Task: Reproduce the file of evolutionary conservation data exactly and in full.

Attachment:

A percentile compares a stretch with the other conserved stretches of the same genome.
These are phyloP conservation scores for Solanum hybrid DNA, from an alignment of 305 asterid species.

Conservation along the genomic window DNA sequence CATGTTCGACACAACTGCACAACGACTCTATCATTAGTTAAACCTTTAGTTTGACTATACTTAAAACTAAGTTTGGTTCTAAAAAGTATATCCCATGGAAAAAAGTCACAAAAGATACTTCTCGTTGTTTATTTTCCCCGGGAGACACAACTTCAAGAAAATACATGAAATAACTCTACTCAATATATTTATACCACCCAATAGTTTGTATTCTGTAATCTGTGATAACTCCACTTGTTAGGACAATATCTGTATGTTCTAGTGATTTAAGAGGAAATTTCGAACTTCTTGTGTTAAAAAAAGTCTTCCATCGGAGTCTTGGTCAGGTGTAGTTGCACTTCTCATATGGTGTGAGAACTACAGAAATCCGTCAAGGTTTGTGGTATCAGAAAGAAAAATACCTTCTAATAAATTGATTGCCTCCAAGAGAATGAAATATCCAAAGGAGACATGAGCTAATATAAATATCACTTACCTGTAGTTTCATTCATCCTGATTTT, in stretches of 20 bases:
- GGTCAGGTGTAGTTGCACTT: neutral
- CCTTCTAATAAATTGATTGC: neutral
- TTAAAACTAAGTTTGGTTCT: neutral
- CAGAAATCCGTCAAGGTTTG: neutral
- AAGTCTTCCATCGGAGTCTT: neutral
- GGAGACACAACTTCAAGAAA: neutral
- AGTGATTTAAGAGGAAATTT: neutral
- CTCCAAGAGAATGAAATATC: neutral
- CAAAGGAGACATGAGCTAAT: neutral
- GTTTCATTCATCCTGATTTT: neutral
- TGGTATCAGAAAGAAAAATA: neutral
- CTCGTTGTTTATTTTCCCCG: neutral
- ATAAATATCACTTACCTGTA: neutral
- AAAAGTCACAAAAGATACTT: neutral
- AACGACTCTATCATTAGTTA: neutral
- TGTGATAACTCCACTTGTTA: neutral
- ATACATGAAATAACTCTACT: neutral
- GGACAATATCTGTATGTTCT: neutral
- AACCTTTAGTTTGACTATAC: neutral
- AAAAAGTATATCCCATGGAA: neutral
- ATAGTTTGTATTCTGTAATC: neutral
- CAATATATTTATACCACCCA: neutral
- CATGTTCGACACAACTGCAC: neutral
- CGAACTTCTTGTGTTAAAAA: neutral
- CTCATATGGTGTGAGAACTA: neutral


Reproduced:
A percentile compares a stretch with the other conserved stretches of the same genome.
These are phyloP conservation scores for Solanum hybrid DNA, from an alignment of 305 asterid species.

Conservation along the genomic window DNA sequence CATGTTCGACACAACTGCACAACGACTCTATCATTAGTTAAACCTTTAGTTTGACTATACTTAAAACTAAGTTTGGTTCTAAAAAGTATATCCCATGGAAAAAAGTCACAAAAGATACTTCTCGTTGTTTATTTTCCCCGGGAGACACAACTTCAAGAAAATACATGAAATAACTCTACTCAATATATTTATACCACCCAATAGTTTGTATTCTGTAATCTGTGATAACTCCACTTGTTAGGACAATATCTGTATGTTCTAGTGATTTAAGAGGAAATTTCGAACTTCTTGTGTTAAAAAAAGTCTTCCATCGGAGTCTTGGTCAGGTGTAGTTGCACTTCTCATATGGTGTGAGAACTACAGAAATCCGTCAAGGTTTGTGGTATCAGAAAGAAAAATACCTTCTAATAAATTGATTGCCTCCAAGAGAATGAAATATCCAAAGGAGACATGAGCTAATATAAATATCACTTACCTGTAGTTTCATTCATCCTGATTTT, in stretches of 20 bases:
- GGTCAGGTGTAGTTGCACTT: neutral
- CCTTCTAATAAATTGATTGC: neutral
- TTAAAACTAAGTTTGGTTCT: neutral
- CAGAAATCCGTCAAGGTTTG: neutral
- AAGTCTTCCATCGGAGTCTT: neutral
- GGAGACACAACTTCAAGAAA: neutral
- AGTGATTTAAGAGGAAATTT: neutral
- CTCCAAGAGAATGAAATATC: neutral
- CAAAGGAGACATGAGCTAAT: neutral
- GTTTCATTCATCCTGATTTT: neutral
- TGGTATCAGAAAGAAAAATA: neutral
- CTCGTTGTTTATTTTCCCCG: neutral
- ATAAATATCACTTACCTGTA: neutral
- AAAAGTCACAAAAGATACTT: neutral
- AACGACTCTATCATTAGTTA: neutral
- TGTGATAACTCCACTTGTTA: neutral
- ATACATGAAATAACTCTACT: neutral
- GGACAATATCTGTATGTTCT: neutral
- AACCTTTAGTTTGACTATAC: neutral
- AAAAAGTATATCCCATGGAA: neutral
- ATAGTTTGTATTCTGTAATC: neutral
- CAATATATTTATACCACCCA: neutral
- CATGTTCGACACAACTGCAC: neutral
- CGAACTTCTTGTGTTAAAAA: neutral
- CTCATATGGTGTGAGAACTA: neutral